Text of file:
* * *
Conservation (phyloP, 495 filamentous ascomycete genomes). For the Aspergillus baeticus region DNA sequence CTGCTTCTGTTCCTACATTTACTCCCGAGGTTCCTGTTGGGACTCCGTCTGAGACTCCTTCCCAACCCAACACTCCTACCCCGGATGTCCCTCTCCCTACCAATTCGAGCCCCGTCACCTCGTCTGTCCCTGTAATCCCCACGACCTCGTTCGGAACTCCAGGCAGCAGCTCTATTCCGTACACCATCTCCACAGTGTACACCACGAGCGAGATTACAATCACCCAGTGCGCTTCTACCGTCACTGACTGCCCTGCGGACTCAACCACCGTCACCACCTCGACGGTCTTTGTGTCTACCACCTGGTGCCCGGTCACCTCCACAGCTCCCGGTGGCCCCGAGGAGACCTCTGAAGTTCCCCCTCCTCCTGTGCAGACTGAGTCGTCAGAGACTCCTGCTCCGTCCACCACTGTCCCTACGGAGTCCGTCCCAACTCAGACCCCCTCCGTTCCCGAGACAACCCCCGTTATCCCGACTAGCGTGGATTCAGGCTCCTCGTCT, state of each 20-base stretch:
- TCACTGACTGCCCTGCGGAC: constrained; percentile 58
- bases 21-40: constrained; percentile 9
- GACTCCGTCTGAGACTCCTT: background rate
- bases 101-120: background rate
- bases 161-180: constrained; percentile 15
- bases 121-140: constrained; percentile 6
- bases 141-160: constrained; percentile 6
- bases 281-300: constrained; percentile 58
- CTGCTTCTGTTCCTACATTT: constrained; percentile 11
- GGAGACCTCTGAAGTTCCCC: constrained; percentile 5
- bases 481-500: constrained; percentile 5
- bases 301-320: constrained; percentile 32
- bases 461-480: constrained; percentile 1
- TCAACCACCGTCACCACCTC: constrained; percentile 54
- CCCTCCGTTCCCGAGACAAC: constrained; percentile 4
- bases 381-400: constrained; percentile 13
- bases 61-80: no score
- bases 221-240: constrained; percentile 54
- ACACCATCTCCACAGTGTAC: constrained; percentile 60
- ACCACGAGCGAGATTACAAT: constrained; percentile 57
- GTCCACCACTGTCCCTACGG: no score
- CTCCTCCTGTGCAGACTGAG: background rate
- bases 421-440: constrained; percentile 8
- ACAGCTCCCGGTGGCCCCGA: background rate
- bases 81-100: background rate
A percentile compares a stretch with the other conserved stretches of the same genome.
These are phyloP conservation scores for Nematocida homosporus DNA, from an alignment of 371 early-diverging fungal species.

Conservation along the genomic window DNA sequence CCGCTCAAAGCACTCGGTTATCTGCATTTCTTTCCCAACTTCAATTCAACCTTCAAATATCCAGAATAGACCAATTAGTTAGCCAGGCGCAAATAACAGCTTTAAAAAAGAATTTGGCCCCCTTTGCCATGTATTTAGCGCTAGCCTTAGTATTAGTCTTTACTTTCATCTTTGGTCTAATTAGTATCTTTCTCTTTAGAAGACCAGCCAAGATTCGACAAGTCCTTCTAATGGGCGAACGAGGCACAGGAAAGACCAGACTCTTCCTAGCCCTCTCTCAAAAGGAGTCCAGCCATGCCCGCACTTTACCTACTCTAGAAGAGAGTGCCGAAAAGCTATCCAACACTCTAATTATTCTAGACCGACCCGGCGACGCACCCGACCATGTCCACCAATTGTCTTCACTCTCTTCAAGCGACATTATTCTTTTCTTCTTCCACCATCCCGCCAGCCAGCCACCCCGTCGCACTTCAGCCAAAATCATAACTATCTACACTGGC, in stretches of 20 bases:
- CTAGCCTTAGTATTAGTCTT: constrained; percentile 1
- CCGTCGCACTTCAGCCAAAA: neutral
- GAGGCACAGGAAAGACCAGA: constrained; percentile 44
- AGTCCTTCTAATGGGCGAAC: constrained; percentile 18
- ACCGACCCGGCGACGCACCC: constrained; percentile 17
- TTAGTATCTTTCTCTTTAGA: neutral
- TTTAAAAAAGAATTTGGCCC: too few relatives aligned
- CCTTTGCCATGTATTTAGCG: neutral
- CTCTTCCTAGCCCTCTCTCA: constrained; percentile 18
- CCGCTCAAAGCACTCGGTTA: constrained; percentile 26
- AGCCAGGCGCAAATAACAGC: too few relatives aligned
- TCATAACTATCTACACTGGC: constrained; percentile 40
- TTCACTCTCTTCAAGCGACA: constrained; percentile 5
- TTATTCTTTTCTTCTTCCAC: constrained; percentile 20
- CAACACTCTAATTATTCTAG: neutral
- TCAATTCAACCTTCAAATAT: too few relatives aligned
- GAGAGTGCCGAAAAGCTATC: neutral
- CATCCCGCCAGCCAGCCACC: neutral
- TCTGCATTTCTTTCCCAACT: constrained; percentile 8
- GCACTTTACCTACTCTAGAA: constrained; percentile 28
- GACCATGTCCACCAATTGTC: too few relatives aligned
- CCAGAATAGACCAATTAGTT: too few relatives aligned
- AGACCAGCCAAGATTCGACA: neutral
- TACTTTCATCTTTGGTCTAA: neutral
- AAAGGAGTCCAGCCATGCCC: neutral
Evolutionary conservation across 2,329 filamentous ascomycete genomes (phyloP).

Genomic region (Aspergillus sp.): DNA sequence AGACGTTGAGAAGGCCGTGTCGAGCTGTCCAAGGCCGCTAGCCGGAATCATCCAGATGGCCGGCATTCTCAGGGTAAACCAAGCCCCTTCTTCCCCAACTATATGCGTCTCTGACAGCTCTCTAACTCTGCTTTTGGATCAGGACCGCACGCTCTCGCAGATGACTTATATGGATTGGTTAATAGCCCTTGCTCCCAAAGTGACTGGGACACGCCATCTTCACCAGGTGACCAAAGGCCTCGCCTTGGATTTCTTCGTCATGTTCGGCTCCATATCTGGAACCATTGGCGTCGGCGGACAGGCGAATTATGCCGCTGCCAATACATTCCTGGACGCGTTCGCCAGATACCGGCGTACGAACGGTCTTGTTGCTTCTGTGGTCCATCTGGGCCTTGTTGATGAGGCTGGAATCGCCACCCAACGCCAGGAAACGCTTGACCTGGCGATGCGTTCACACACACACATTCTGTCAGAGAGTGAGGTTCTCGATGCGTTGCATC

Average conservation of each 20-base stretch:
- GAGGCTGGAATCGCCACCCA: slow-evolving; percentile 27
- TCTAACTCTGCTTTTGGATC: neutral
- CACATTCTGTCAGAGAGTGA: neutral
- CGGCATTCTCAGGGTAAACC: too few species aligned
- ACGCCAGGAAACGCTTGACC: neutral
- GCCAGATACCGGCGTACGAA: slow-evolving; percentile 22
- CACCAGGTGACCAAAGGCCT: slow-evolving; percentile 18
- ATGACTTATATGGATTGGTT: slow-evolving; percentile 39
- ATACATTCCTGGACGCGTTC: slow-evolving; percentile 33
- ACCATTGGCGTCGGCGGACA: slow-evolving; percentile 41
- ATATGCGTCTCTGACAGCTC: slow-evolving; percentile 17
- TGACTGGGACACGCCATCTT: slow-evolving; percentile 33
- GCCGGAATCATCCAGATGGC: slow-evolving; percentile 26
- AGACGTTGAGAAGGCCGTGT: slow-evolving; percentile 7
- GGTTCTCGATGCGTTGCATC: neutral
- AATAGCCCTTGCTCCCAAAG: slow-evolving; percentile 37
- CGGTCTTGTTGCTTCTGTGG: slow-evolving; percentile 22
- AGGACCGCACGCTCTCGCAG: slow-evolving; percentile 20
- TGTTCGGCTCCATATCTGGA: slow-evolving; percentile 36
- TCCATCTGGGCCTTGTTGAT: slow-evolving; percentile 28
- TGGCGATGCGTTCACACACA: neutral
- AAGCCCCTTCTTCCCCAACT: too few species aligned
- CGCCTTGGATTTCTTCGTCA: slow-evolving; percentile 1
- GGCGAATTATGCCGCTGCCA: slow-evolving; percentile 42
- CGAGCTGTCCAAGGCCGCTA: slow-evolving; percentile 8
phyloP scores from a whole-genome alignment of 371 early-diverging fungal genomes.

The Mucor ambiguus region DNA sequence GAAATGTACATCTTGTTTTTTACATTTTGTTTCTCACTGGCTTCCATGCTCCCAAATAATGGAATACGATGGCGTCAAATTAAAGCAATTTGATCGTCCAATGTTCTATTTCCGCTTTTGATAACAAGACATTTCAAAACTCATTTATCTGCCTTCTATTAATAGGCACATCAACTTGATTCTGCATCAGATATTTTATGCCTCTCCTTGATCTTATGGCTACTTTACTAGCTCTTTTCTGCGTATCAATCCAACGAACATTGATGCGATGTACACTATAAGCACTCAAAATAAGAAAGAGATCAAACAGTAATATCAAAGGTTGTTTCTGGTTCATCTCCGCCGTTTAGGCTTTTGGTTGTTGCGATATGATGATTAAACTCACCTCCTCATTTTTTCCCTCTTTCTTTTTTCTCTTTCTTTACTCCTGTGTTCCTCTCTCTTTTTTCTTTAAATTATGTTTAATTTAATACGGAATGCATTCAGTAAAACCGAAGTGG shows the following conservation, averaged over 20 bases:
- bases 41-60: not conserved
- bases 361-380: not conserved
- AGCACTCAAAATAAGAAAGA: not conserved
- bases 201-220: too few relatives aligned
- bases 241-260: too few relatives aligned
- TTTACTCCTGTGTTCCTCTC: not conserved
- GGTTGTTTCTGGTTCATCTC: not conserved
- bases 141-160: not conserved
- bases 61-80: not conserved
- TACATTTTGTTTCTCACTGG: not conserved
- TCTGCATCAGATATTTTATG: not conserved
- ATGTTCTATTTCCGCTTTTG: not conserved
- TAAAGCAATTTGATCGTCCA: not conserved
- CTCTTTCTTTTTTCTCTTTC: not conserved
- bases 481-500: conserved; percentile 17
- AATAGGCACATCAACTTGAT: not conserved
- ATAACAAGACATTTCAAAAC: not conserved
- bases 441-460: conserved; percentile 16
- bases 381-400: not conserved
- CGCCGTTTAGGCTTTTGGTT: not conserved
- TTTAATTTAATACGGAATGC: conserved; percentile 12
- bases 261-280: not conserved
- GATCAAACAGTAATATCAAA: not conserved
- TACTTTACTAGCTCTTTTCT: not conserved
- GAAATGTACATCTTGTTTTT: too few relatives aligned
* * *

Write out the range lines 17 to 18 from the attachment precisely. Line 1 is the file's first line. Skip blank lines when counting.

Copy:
- bases 381-400: constrained; percentile 13
- bases 61-80: no score